• David Flowers

Intimate Prayer

I had an intense experience with my wife this evening. No need to stick fingers in ears and shout, “La, la, la, la, la,” etc. It wasn’t that kind of intense experience.

Tonight my wife and I sat down at the kitchen table and took one another by the hands, and we prayed for each other. I don’t mean that we said grace before a meal. I don’t mean we begged God for help through a desperate crisis. I mean we prayed for one another. I don’t want to say what we prayed about, because we prayed about things that only we know about each other; hurts and struggles that have sometimes been the source of arguments and/or tremendous pain between us, relieved of their destructive power as they were fashioned into prayers of compassion and grace and love.

In prayer tonight, Christy told God things about me that she hadn’t directly told me. Good things. Things I had hoped she thought about me, but wasn’t sure. Things she probably assumed I knew. I’m sure she heard me say things to God about her that she didn’t know I felt either. The things I said to God about Christy were good things too.

I know… this isn’t supposed to be a new thing for me. I’m a pastor. Christy is a pastor’s wife. I’m sure many people assume we sit down (or perhaps kneel) daily to lift one another in prayer to the throne of grace, where God sits eagerly waiting to smile upon our heartfelt and earnest pleas. Please! Prayer is a central aspect of our lives together in many ways. We pray around each other all the time. We even pray for each other occasionally in public times of prayer. Our family prays together (each of us in turn) every night at bedtime. But my wife and I praying for one another, just the two of us? Uh-uh.

We used to do this once in a while back when we were dating. Back before the arguments started piling up, and we were saddled with every couple’s burden — that history of painful things that are said and done that can never be unsaid and undone. We prayed together in a more innocent time, when there was less to be sorry for, so prayer required less humility. We prayed together before we went through tragedies that shook my faith to the core and I lost interest in things like that. By the time I recovered my faith again, something had happened. Those hurts I was talking about. Not to mention, I really did have so much to be sorry for.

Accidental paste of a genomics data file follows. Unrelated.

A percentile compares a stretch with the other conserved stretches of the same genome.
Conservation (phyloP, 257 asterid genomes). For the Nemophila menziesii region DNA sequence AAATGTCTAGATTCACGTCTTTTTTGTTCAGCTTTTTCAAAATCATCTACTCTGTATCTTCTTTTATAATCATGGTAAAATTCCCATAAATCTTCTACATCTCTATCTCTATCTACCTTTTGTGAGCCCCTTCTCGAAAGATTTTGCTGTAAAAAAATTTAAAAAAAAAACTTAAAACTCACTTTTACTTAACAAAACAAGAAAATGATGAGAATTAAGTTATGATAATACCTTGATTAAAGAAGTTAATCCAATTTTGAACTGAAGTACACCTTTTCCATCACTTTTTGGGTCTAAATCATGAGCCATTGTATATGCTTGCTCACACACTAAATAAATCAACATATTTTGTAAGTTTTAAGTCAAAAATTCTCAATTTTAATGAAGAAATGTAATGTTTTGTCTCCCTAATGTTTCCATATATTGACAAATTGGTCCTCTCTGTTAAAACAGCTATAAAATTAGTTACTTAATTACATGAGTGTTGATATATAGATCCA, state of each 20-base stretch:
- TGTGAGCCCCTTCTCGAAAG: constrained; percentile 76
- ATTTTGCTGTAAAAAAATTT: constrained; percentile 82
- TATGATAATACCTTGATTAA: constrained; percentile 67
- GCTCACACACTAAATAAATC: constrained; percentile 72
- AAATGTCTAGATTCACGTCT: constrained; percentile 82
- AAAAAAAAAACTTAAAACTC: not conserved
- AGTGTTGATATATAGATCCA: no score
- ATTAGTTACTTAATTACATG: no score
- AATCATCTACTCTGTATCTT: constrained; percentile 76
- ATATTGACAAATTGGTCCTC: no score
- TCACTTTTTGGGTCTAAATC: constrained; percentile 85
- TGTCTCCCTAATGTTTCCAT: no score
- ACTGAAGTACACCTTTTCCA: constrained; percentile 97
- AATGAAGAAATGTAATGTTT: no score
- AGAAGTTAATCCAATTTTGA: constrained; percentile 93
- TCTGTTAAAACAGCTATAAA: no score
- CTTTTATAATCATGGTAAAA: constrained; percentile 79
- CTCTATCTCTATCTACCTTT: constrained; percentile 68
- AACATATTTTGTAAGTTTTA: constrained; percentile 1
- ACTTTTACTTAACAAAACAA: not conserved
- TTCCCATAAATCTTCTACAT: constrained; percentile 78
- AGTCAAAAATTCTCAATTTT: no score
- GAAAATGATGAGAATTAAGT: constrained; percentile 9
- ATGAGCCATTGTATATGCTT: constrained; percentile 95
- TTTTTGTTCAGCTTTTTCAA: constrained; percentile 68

Your spouse sees you the way no one else sees you. They see you when you are at your worst. Some of the most shameful things I have ever said and done, in fact most of them, I have said and done with Christy looking on. No one has ever seen me uglier. How do I act in these ways, and then ask her if she wants to pray with me? Will she think I’m a hypocrite? Will I think I’m a hypocrite, or wonder if she is? All these ugly moments, these regrets, these things we have to be so sorry for — most of them are sin. And sin does what it always does — keeps us from wanting to pray. And when we do want to pray, sin helps us find reasons not to — locks us into silence toward God. It takes a lot to get past that. Joint prayer, like sex, is an implicit act of trust in our spouse. Trust that I can be as vulnerable as true prayer requires me to be. Trust that my spouse won’t get the wrong idea – that she knows that I know I’m not perfect, and that in prayer I’m not pretending to be.

So we sat down tonight and prayed. We had our awkward moments before we started, but we trudged through it and prayed. I told my congregation last week that sex can do for a relationship what nothing else can do. That is true. And so can prayer.

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